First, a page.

It is not a hard thing to fall in love with Barcelona. In fact, it is quite easy.
This combination of a civilized European city with a Catalan sort of rudeness can make anyone fall in love with this city immediately.
If you are about to spend few days in Barcelona this summer, here are few tips for you.
Last summer I spent (only) five days in Barcelona mainly for work (photography) and partly to walk in the footsteps of Gaudi, Miro and Picasso. I did some homework to know what I wanted to see, though when I travel and visit another city, I hardly if ever make any plans and prefer to go with the flow and find my own way back. My only agenda was to take on Barcelona as much as possible, eat tapas you can't find anywhere in the world, follow the Arts of Picasso, Gaudi and my favorite Miro and feel like I was one of the actors in one of Almadovar movies.
And my plan worked!
I spent most of my time in the Gracia neighborhood, the magical area between Avinguda Diagonal and Passeig de Gracia. For me, Gracia was the Barcelona equivalent to the West Village in New York, so in a way, I was a bit biased.
Gracia is, without a doubt, the playground or the backyard of Gaudi. In a short radius in the neighborhood, one can find the Casa Mila, Casa Batlló and the "will never be completed" church, La Sagrada Familia. My important recommendation, which is valid everywhere in Barcelona is to keep your head up and eyes open, exploring the balconies with the colorful tiles, the paintings on the buildings, the sculpted rooftops and the good looking Spanish guys walking toward you in the streets. Of course I recommend to keep your eyes open on your bags and valuables because Barcelona is well known (unfortunately) for its streets muggers.
I stayed in a cute and well designed boutique hotel, located right on Mallorca street. Like most of the streets in this area, Mallorca is such a pictorial street. A tree-lined street with several cafes, it most importantly has a bakery which sells delicious home-made cakes and chocolates. Do not let the front of the hotel fool you. This is not another building in a residential neighborhood. The hotel rooms look like they came out of any European design magazine and everything is full of chic and class, as only the Catalans know. There's nothing like waking up every morning in a room with a huge window overlooking the street and smell the bread being baked in the bakery below.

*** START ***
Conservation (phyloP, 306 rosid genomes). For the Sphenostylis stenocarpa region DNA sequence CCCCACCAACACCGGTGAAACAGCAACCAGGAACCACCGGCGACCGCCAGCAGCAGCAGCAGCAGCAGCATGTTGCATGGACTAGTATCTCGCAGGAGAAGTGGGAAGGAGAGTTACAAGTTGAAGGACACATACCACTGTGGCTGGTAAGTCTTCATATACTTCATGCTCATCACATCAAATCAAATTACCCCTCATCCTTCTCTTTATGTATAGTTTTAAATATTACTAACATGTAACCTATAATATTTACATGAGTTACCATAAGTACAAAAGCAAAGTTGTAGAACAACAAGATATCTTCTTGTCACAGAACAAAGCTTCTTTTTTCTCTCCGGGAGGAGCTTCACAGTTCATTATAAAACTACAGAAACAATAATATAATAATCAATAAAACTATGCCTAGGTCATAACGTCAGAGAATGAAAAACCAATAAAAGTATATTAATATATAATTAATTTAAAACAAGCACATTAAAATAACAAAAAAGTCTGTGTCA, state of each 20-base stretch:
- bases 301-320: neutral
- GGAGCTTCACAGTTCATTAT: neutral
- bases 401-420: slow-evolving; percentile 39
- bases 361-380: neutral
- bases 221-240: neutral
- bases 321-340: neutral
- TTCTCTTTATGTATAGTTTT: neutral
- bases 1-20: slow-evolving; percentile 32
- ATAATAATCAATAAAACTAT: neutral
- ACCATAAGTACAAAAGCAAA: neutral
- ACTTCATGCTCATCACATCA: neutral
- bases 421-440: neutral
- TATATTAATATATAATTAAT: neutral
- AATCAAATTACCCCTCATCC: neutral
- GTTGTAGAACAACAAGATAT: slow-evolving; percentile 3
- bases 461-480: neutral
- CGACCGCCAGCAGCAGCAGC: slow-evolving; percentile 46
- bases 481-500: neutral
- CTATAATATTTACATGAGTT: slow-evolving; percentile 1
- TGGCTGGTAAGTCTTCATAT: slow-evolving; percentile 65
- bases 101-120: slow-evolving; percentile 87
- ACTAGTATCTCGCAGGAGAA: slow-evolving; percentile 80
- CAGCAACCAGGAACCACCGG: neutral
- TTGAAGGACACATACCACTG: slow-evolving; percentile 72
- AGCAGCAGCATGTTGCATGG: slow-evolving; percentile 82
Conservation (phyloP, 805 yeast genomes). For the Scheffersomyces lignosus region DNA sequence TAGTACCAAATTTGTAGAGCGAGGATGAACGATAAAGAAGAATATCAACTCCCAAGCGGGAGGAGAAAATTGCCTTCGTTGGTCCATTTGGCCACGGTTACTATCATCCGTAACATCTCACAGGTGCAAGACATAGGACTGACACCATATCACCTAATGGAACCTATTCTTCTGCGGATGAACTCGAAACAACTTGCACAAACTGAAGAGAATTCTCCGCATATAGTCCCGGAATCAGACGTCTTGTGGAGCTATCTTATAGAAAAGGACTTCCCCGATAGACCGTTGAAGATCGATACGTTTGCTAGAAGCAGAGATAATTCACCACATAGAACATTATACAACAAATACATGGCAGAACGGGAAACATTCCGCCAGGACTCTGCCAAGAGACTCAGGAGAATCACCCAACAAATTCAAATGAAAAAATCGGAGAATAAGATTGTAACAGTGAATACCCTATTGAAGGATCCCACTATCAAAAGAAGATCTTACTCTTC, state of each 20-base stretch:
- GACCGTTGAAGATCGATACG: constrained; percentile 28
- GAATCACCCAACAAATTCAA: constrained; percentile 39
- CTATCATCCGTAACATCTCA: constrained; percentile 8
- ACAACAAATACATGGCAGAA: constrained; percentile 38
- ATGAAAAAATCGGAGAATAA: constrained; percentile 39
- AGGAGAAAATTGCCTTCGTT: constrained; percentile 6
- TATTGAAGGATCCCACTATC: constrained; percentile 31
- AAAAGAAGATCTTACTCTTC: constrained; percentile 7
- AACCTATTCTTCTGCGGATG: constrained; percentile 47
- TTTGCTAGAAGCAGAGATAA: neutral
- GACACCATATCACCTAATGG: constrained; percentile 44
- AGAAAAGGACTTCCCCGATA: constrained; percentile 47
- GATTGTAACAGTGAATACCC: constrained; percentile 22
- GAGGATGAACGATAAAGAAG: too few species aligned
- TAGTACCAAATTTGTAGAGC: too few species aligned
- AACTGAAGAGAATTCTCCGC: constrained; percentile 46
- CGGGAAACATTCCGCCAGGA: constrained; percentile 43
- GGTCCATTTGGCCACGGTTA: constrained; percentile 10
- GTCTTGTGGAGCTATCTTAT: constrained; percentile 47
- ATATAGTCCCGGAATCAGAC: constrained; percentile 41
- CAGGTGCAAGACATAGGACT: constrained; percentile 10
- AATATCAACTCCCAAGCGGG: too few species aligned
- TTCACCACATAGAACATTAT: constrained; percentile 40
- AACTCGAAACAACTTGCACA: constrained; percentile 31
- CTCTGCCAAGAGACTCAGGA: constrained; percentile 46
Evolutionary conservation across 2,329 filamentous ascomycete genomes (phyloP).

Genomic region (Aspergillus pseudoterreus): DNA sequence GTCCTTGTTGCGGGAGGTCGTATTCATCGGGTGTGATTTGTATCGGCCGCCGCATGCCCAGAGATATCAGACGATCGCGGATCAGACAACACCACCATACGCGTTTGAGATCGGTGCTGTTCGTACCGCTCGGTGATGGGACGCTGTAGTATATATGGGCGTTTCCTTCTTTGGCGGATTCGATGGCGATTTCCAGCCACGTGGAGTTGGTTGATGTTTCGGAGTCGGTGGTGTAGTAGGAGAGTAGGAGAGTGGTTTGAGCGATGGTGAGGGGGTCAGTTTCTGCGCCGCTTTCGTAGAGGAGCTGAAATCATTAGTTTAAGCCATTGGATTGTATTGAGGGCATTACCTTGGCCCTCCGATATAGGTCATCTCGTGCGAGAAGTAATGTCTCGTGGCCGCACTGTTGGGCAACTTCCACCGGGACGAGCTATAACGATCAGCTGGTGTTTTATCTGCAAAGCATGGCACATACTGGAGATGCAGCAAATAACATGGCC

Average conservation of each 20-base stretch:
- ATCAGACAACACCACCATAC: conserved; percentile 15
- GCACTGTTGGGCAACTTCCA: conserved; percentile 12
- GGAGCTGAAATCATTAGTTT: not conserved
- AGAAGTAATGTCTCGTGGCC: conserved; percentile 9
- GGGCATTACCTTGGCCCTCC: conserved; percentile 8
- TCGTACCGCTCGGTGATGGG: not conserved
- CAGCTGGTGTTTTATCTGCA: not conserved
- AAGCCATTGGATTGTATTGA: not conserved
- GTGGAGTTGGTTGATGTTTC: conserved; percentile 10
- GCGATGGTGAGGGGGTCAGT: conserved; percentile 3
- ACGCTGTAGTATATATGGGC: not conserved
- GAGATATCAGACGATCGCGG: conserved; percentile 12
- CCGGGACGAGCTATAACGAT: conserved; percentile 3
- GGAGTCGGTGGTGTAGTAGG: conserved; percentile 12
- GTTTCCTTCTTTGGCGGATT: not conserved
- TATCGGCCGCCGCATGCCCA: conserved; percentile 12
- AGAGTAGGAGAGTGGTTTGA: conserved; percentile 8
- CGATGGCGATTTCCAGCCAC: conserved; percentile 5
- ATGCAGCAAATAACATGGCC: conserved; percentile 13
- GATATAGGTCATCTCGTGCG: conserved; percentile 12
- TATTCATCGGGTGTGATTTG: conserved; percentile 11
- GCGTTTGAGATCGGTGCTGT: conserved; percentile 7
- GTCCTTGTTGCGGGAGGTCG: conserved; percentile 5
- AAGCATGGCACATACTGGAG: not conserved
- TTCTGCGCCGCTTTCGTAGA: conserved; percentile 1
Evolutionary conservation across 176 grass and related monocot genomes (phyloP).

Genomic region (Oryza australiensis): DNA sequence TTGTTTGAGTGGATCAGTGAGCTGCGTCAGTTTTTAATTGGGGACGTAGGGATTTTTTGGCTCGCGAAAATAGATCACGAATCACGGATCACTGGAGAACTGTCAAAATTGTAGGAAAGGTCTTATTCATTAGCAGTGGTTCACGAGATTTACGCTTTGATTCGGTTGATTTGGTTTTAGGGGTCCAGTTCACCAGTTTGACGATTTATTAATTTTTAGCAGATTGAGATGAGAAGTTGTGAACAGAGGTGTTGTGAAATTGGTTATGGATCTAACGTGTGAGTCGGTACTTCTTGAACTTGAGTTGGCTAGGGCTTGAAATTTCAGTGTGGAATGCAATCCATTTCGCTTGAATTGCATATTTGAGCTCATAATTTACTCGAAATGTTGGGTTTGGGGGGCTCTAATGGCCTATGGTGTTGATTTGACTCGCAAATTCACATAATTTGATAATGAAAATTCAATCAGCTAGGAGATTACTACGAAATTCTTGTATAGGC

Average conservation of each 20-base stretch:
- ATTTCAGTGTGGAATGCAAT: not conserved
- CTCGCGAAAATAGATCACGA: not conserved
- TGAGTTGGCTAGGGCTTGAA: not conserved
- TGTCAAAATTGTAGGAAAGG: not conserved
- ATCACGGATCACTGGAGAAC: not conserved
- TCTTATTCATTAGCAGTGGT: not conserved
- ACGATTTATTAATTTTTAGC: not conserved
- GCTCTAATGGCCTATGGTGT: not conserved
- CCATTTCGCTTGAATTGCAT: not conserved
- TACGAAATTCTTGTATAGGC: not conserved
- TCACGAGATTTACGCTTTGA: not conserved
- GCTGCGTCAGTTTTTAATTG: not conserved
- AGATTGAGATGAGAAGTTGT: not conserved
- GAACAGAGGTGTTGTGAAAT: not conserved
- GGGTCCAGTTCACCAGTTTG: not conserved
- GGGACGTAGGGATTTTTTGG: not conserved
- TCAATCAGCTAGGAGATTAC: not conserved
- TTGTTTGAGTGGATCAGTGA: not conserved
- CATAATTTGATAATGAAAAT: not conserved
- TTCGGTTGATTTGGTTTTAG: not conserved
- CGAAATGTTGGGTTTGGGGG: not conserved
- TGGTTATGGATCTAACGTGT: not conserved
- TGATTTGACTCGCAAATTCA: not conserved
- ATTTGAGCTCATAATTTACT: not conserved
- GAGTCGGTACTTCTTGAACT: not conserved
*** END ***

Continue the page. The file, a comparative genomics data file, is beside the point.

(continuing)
Note to self: Do not even think you can see all of Barcelona in five days, by foot. As a typical New Yorker who walks a lot, I am often amused when I see a crowded tourist bus passing down Broadway. I promised myself that when I visit a city, I would never get on a tourist bus. Well. I couldn't keep my promises, and I found myself one morning on one of these buses. As someone who always prefers to walk the streets, I highly recommend riding one of these buses at least once, to explore the city.
These buses can be found on Placa de Catalunya and all bus companies offer more or less the same routes, perhaps with minor changes in ways and turns. This is an excellent opportunity to reach the hills of Barcelona, Park Guell, Tibidabo and the area of Sarria, an old neighborhood, a little further from the center. Wandering the alleys of Sarria made me feel like I was in a picturesque rural town from old times. It was also during the siesta time, so maybe that's why...
No doubt that all the wandering in the streets have increased my appetite. I was still keeping my agenda to explore Barcelona but also discover its food and eat.
Gracia is packed with great restaurants and tapas bars. In fact, I think most of the well-designed and high-end restaurants are concentrated in this neighborhood. Unfortunately, five days were not enough to sample and taste all the places I have marked to myself as a "must visit," but the ones I did visit were really worth it.
Moo restaurant in Hotel Omm and Principal restaurant, which are both located near Casa Mila, were great choices. Combining the dining with a view of the city from Casa Mila's rooftop at dusk was a winner!
Bar Lobo, with its long communal tables was also a great choice and alternative for late lunch or an early dinner. Watching the people walking by while munching on tapas and drinking red wine is a "must do."
And don't forget the beach, which is a great experience by itself. Five days are not enough in Barcelona, but if you skip the siestas and somehow manage to skip the long lines, you may see plenty.
To read more about Barcelona, please visit my blog.
Follow Sivan Askayo on Twitter: www.twitter.com/SivanAskayo